In the least desirable categories (usually poor students with lower test scores) accepted students are often "gapped"—given a fraction of what they would need to attend, even after the maximum possible contribution from their families. (A school interested mainly in revenue might even give more money to a wealthy student with lousy scores than to a better-qualified poor student.) Some schools leave gaps as high as $34,000 a year. From 1995 to 1999 the average unmet need for families earning over $60,000 either stayed constant or narrowed slightly; for families earning $40,000 to $60,000 it grew by three percent; and for families earning under $40,000 it grew by 27 percent. Some schools have no choice but to gap students once they've exhausted their aid budgets. Others will intentionally gap poor students so severely that they decide not to attend in the first place—or, if they enroll, the long hours of work-study and mounting debts eventually force them to drop out. Called "admit-deny," this practice allows a college to keep poor students out while publicly claiming that it doesn't consider a student's finances when making admissions decisions.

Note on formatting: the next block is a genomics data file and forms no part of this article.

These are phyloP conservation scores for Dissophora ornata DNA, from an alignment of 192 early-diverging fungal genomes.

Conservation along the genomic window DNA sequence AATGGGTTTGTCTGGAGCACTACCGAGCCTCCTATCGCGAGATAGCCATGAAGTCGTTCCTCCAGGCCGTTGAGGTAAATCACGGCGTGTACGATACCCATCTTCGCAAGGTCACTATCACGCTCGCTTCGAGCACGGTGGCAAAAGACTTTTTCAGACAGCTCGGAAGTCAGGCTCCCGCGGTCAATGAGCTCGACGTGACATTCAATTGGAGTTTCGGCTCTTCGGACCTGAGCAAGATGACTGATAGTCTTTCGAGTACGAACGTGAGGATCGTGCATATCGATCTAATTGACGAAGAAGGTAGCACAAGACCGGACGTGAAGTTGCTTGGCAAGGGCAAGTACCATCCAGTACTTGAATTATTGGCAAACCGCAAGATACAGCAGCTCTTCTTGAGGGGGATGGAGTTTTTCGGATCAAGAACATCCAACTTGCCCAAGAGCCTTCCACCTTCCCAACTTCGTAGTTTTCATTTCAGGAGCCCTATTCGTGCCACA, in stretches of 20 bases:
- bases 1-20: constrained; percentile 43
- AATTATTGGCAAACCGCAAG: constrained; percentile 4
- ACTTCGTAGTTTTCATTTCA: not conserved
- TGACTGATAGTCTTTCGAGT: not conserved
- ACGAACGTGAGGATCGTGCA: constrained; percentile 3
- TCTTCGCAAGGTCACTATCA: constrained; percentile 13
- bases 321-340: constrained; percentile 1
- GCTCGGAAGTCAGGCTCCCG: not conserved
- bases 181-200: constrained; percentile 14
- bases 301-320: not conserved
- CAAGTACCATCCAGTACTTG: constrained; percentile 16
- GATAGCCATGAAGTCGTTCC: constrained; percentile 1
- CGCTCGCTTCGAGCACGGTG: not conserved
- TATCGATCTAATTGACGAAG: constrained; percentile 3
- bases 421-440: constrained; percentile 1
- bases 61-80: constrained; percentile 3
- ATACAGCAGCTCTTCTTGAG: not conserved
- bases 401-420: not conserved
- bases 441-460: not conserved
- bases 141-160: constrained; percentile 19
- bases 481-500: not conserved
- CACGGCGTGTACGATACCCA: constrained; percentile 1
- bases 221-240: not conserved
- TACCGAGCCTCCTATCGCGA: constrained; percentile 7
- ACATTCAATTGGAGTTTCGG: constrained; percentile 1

"Admit-deny is when you give someone a financial-aid package that is so rotten that you hope they get the message: 'Don't come,'" says Mark Heffron, a senior vice-president at Noel-Levitz, one of the largest enrollment-management consulting companies. (His financial-aid division currently has 140 clients.) Unfortunately, "they don't always get the message." When consulting for a school that gaps students to a point where they are likely to drop out, Heffron encourages schools to call students and tell them that unless they can find an additional source of money—such as a generous relative—they should decline the offer of admission.